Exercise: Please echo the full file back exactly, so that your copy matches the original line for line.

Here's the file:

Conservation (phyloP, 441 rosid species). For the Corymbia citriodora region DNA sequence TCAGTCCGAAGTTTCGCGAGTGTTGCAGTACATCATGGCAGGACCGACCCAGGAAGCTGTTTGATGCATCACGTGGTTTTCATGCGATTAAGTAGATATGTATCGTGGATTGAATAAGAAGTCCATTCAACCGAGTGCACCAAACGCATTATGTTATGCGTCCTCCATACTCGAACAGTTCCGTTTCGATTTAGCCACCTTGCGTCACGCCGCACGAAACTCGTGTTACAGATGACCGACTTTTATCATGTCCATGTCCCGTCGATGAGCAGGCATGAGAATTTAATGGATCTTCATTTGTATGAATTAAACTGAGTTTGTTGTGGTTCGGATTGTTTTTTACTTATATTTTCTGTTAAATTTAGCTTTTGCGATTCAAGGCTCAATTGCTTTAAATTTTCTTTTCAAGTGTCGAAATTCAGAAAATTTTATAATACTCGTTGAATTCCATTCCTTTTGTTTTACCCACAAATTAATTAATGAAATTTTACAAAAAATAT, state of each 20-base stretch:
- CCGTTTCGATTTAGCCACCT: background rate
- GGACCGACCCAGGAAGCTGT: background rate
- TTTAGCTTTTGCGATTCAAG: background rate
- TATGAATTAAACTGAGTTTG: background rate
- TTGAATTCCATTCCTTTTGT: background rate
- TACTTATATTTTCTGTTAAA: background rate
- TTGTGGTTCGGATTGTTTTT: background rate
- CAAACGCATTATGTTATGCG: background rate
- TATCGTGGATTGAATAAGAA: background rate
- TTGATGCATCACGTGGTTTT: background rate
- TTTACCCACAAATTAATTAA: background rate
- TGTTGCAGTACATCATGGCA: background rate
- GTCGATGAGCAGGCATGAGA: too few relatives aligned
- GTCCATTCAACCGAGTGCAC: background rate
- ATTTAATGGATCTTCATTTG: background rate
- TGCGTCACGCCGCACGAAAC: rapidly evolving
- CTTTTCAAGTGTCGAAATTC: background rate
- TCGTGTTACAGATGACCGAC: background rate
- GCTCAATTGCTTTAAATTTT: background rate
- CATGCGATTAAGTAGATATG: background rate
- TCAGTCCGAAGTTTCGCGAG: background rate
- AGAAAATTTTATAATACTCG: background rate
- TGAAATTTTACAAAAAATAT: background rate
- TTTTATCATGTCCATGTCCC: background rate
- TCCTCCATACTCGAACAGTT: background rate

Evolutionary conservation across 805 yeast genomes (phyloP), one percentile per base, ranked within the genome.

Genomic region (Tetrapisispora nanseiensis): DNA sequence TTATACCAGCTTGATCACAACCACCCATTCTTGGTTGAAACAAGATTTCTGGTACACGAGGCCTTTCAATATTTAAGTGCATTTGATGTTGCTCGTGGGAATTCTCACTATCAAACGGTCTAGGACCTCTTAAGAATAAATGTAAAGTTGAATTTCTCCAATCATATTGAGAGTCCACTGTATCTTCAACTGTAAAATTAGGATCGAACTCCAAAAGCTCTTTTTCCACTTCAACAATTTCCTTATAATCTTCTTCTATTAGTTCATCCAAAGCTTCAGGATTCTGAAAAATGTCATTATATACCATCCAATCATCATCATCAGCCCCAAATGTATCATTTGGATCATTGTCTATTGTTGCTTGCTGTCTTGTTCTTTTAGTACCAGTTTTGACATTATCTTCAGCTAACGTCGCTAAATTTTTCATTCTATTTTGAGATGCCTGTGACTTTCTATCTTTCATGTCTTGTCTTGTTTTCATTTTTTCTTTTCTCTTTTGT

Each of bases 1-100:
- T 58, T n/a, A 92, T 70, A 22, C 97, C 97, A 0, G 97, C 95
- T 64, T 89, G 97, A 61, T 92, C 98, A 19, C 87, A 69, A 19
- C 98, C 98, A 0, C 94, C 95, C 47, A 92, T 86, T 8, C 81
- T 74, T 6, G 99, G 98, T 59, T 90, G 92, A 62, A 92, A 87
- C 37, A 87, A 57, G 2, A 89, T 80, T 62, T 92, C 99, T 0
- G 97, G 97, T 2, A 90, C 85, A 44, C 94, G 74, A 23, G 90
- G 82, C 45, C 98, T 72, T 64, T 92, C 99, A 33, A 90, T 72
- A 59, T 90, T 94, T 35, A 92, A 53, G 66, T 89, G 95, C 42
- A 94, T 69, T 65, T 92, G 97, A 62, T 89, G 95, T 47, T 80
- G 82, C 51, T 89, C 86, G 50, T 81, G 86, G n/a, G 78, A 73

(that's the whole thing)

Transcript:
Conservation (phyloP, 441 rosid species). For the Corymbia citriodora region DNA sequence TCAGTCCGAAGTTTCGCGAGTGTTGCAGTACATCATGGCAGGACCGACCCAGGAAGCTGTTTGATGCATCACGTGGTTTTCATGCGATTAAGTAGATATGTATCGTGGATTGAATAAGAAGTCCATTCAACCGAGTGCACCAAACGCATTATGTTATGCGTCCTCCATACTCGAACAGTTCCGTTTCGATTTAGCCACCTTGCGTCACGCCGCACGAAACTCGTGTTACAGATGACCGACTTTTATCATGTCCATGTCCCGTCGATGAGCAGGCATGAGAATTTAATGGATCTTCATTTGTATGAATTAAACTGAGTTTGTTGTGGTTCGGATTGTTTTTTACTTATATTTTCTGTTAAATTTAGCTTTTGCGATTCAAGGCTCAATTGCTTTAAATTTTCTTTTCAAGTGTCGAAATTCAGAAAATTTTATAATACTCGTTGAATTCCATTCCTTTTGTTTTACCCACAAATTAATTAATGAAATTTTACAAAAAATAT, state of each 20-base stretch:
- CCGTTTCGATTTAGCCACCT: background rate
- GGACCGACCCAGGAAGCTGT: background rate
- TTTAGCTTTTGCGATTCAAG: background rate
- TATGAATTAAACTGAGTTTG: background rate
- TTGAATTCCATTCCTTTTGT: background rate
- TACTTATATTTTCTGTTAAA: background rate
- TTGTGGTTCGGATTGTTTTT: background rate
- CAAACGCATTATGTTATGCG: background rate
- TATCGTGGATTGAATAAGAA: background rate
- TTGATGCATCACGTGGTTTT: background rate
- TTTACCCACAAATTAATTAA: background rate
- TGTTGCAGTACATCATGGCA: background rate
- GTCGATGAGCAGGCATGAGA: too few relatives aligned
- GTCCATTCAACCGAGTGCAC: background rate
- ATTTAATGGATCTTCATTTG: background rate
- TGCGTCACGCCGCACGAAAC: rapidly evolving
- CTTTTCAAGTGTCGAAATTC: background rate
- TCGTGTTACAGATGACCGAC: background rate
- GCTCAATTGCTTTAAATTTT: background rate
- CATGCGATTAAGTAGATATG: background rate
- TCAGTCCGAAGTTTCGCGAG: background rate
- AGAAAATTTTATAATACTCG: background rate
- TGAAATTTTACAAAAAATAT: background rate
- TTTTATCATGTCCATGTCCC: background rate
- TCCTCCATACTCGAACAGTT: background rate

Evolutionary conservation across 805 yeast genomes (phyloP), one percentile per base, ranked within the genome.

Genomic region (Tetrapisispora nanseiensis): DNA sequence TTATACCAGCTTGATCACAACCACCCATTCTTGGTTGAAACAAGATTTCTGGTACACGAGGCCTTTCAATATTTAAGTGCATTTGATGTTGCTCGTGGGAATTCTCACTATCAAACGGTCTAGGACCTCTTAAGAATAAATGTAAAGTTGAATTTCTCCAATCATATTGAGAGTCCACTGTATCTTCAACTGTAAAATTAGGATCGAACTCCAAAAGCTCTTTTTCCACTTCAACAATTTCCTTATAATCTTCTTCTATTAGTTCATCCAAAGCTTCAGGATTCTGAAAAATGTCATTATATACCATCCAATCATCATCATCAGCCCCAAATGTATCATTTGGATCATTGTCTATTGTTGCTTGCTGTCTTGTTCTTTTAGTACCAGTTTTGACATTATCTTCAGCTAACGTCGCTAAATTTTTCATTCTATTTTGAGATGCCTGTGACTTTCTATCTTTCATGTCTTGTCTTGTTTTCATTTTTTCTTTTCTCTTTTGT

Each of bases 1-100:
- T 58, T n/a, A 92, T 70, A 22, C 97, C 97, A 0, G 97, C 95
- T 64, T 89, G 97, A 61, T 92, C 98, A 19, C 87, A 69, A 19
- C 98, C 98, A 0, C 94, C 95, C 47, A 92, T 86, T 8, C 81
- T 74, T 6, G 99, G 98, T 59, T 90, G 92, A 62, A 92, A 87
- C 37, A 87, A 57, G 2, A 89, T 80, T 62, T 92, C 99, T 0
- G 97, G 97, T 2, A 90, C 85, A 44, C 94, G 74, A 23, G 90
- G 82, C 45, C 98, T 72, T 64, T 92, C 99, A 33, A 90, T 72
- A 59, T 90, T 94, T 35, A 92, A 53, G 66, T 89, G 95, C 42
- A 94, T 69, T 65, T 92, G 97, A 62, T 89, G 95, T 47, T 80
- G 82, C 51, T 89, C 86, G 50, T 81, G 86, G n/a, G 78, A 73